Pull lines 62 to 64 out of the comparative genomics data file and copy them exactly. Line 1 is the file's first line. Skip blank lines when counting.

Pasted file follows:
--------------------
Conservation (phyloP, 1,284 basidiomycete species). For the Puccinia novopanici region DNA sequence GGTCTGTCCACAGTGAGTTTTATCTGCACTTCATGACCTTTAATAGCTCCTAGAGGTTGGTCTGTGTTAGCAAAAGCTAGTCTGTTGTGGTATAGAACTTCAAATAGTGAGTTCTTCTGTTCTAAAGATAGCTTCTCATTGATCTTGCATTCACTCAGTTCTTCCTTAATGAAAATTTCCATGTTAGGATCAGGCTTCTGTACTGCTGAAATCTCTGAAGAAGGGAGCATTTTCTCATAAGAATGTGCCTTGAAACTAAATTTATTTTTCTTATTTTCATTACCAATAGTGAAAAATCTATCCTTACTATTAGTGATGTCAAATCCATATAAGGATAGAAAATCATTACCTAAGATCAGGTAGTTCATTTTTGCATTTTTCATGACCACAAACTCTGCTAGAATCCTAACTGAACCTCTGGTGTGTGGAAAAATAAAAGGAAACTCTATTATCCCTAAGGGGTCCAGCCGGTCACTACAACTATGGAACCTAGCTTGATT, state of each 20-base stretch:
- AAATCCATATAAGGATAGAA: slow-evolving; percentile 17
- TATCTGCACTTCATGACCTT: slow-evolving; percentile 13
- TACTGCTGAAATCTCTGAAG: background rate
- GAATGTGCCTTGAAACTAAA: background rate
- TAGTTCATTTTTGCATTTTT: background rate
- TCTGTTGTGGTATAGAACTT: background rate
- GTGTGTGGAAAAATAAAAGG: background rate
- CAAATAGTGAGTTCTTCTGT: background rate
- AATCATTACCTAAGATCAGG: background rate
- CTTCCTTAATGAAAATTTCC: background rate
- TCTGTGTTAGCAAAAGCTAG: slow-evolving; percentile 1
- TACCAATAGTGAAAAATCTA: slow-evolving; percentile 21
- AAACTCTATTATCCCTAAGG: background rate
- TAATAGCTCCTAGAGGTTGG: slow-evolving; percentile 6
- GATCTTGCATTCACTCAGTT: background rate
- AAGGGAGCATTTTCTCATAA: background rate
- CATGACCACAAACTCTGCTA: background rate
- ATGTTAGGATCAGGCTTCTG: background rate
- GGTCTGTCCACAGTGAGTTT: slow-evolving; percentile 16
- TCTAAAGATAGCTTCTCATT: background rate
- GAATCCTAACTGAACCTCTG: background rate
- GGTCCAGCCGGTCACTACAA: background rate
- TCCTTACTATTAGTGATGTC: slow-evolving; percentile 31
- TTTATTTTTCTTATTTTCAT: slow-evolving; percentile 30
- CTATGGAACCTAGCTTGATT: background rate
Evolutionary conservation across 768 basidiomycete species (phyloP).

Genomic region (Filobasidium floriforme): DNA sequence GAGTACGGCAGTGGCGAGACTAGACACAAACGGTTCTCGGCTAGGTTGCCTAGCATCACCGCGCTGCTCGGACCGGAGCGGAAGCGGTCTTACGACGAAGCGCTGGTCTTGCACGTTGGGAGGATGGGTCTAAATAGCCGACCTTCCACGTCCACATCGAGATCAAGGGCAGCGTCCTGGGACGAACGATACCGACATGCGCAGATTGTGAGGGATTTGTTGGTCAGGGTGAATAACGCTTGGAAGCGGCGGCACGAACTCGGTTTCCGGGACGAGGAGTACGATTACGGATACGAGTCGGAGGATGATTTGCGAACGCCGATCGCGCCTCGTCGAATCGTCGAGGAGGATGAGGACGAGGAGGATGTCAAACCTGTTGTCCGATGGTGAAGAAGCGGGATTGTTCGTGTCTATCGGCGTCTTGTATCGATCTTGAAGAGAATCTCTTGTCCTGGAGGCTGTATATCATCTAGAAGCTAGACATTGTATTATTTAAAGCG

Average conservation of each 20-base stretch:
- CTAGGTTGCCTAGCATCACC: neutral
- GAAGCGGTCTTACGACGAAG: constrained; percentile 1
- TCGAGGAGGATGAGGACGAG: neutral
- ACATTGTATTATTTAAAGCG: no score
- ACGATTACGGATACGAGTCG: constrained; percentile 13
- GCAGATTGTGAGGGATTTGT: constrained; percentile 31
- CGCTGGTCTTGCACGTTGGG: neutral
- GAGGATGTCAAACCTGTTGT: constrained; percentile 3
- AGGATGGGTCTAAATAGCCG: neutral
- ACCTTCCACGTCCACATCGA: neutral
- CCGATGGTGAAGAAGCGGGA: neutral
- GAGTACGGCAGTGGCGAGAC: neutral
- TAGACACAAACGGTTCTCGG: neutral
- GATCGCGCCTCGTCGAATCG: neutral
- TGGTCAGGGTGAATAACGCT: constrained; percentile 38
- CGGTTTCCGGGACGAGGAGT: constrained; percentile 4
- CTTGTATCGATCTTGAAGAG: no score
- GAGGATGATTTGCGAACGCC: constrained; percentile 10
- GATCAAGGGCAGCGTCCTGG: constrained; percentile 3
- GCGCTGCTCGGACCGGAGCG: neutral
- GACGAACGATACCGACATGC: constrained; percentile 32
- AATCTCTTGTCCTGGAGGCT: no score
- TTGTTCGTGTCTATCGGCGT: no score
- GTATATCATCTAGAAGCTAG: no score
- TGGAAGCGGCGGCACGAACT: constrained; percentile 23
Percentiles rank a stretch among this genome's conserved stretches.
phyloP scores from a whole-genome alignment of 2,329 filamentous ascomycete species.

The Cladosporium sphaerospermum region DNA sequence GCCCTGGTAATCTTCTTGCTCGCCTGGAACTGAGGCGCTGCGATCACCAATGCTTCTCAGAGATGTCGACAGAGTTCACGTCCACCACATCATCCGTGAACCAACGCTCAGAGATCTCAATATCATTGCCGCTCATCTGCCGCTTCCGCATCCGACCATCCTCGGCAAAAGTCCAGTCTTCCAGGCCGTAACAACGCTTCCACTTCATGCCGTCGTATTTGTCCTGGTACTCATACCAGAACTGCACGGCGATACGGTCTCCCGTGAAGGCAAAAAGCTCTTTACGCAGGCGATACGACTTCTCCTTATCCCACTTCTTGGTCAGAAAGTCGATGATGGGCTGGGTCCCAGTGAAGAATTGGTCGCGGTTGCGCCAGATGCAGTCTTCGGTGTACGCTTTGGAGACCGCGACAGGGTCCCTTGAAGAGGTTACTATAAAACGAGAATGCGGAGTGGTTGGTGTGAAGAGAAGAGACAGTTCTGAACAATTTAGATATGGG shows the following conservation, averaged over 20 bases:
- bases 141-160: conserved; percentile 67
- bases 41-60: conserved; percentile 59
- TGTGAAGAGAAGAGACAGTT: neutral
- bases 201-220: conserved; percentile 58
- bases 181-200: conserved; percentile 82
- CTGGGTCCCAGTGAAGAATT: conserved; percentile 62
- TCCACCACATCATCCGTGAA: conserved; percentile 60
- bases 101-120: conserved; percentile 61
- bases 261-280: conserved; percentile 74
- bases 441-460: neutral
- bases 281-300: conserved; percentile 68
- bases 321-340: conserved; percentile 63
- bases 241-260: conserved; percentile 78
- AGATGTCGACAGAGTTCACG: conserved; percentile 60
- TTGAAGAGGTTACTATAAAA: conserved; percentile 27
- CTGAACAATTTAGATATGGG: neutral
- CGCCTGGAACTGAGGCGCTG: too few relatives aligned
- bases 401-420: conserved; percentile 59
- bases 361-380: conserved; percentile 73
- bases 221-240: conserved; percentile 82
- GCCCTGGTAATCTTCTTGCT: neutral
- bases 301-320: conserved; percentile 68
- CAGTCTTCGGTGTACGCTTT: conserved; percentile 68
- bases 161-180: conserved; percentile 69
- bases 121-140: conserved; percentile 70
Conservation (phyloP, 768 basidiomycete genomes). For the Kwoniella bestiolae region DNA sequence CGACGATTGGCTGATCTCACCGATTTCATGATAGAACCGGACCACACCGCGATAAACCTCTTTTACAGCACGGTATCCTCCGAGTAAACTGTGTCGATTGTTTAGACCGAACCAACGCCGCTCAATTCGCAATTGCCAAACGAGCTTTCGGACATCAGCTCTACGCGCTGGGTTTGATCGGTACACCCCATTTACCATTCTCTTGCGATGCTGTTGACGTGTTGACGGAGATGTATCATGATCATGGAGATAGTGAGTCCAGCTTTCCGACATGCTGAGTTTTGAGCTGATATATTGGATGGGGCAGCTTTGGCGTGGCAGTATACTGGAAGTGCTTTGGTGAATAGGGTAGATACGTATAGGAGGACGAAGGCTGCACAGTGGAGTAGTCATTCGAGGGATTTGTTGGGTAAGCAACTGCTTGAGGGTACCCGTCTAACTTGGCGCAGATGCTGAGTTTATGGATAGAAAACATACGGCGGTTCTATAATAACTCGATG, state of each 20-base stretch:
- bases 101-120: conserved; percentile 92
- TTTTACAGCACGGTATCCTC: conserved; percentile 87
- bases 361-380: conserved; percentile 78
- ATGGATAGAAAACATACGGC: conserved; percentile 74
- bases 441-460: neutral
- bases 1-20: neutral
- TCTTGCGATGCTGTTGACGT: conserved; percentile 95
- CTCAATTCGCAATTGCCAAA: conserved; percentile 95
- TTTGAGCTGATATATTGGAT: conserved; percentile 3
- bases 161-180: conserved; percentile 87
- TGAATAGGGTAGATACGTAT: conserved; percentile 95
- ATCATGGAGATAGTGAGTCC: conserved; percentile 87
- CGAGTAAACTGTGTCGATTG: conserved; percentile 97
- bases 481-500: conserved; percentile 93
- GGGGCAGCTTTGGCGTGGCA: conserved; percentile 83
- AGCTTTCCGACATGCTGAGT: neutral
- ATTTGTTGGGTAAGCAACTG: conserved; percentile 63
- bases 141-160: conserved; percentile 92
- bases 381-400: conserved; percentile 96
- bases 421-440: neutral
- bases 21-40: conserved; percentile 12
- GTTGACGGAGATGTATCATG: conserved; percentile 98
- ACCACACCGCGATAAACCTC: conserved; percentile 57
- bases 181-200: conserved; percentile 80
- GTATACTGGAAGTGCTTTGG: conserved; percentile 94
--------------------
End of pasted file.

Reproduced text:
- bases 181-200: conserved; percentile 82
- CTGGGTCCCAGTGAAGAATT: conserved; percentile 62
- TCCACCACATCATCCGTGAA: conserved; percentile 60